Chapter 1 - Introduction to Wave Theory

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God does not play dice . . .
Albert Einstein

This is a beautiful, marvellous, unbelievable, ingenious creation -
there is only one.

Chaim Henry Fima Tejman

Our universe was created from one energetic matter (force) that, since the Big Bang, has inflationary properties. By swirling movement, it creates
swirls . . .galaxies . . . stars . . . planets . . . atoms . . . disintegrates into photons and . . . and once more creates a space of concentrated energetic matter . . .
which may be the source of a new life cycle.

Everything that happens is the result of the behaviour of this single energetic matter. Its swirling movement enables it to push, expand and create swirls that, within their space, have pulling properties.

To understand the unbelievable behaviour of energetic matter and its life cycle, let us follow this explanation step by step:

In the universe, it appears that different energy levels - spaces of energetic concentration - are the source of the energetic swirls that were precursors for the Big Bang. Wave theory deals with energetic creations after the Big Bang. The behaviour of this matter is ingeniously simple, but its creations are very complex formations beyond our imagination.

In this essay, I present facts known in physics, as well as ideas only partially explained in that field. Wave theory, in comparison to other theories, is only a framework. It is the first step to a grand united nature theory that can help us to understand the laws of nature, to generate new ideas and to contribute to research.
Wave theory explains and connects theories such as those of Einstein, Darwin and quantum mechanics with every formation of matter, even living matter and thought.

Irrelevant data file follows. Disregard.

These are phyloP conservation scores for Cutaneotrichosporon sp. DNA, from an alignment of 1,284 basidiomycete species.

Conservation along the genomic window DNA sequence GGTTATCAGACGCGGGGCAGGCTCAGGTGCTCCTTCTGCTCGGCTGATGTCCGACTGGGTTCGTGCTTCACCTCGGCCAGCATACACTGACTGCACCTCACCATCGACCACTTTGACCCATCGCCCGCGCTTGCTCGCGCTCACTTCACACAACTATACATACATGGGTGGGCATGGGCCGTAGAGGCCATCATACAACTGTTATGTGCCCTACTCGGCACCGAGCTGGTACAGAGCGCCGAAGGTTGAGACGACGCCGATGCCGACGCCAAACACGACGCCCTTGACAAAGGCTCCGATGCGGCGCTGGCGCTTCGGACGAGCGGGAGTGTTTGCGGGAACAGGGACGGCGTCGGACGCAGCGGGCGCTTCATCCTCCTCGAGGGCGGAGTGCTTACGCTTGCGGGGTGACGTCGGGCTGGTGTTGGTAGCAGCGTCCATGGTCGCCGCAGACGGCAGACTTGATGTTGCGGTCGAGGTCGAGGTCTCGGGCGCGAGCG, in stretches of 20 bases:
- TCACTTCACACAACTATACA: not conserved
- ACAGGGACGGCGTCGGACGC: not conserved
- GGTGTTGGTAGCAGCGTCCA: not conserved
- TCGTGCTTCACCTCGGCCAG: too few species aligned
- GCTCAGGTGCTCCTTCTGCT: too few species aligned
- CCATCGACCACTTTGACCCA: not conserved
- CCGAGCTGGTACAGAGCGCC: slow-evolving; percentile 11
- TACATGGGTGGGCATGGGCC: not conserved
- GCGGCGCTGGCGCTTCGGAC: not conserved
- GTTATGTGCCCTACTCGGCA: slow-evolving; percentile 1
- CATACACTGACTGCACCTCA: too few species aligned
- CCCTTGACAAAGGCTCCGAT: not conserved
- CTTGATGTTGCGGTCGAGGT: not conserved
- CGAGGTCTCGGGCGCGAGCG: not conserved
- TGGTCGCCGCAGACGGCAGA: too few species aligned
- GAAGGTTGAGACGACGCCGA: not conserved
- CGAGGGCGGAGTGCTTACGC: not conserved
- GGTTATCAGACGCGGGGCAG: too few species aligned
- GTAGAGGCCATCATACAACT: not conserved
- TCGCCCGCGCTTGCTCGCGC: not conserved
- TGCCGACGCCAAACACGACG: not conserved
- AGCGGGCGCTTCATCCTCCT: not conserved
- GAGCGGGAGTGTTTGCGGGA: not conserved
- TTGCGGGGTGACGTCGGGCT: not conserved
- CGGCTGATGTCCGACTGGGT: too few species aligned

As Lavoisier’s theory ascribed changes in weight in chemical reactions “to absorption or loss of air” (an invisible substance) and proposed the name “oxygen,” so wave theory claims that an (as yet) invisible substance, energetic matter appearing in swirls, is the basic matter which creates the universe and everything in it.

Einstein suggested that to reach a better understanding of the laws of nature and the universe, a more sophisticated approach is required, and perhaps he was right. His ideas and equations changed our attitude to physics; wave theory continues to do so, but gets closer to the behaviour of nature.

Until now, research about the universe has been done mainly by physicists, astronomers and mathematicians, who did it brilliantly; however, from time to time they lose sight of the fact that the same rules described by Darwin for the “living world” also apply to the universe (nature) as a whole, because it is the same matter (Stephen Hawking, The Illustrated A Brief History of Time, Bantam Books, November 1996).

In this book, I will attempt to present a nature-oriented approach to understanding the universe.

Early in the twentieth century, astronomers observed that new star formations appear in pairs (see picture, left). Pictures obtained by various telescopic observations show this clearly. In some pictures, we see the expulsion of a group of masses that look like discs connected by a stream of gas. These discs are pro-stars. They are like condensed clouds (waves); they are not yet globular and there is a great deal of gas between and around them. Their inner structure is similar (without internal differentiation) and they move one after the other in face position with the same distance and the same rotation (picture, right).

Spaces between discs are connected by shadowy, undefined gas formations in horizontal positions.

In another picture, we see another kind of star formation: a pair of discs, the larger of the two rotating in one direction, and the smaller one rotating in the opposite direction (picture, right).

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Dr. Chaim Tejman, Copyright© 2001. All rights reserved.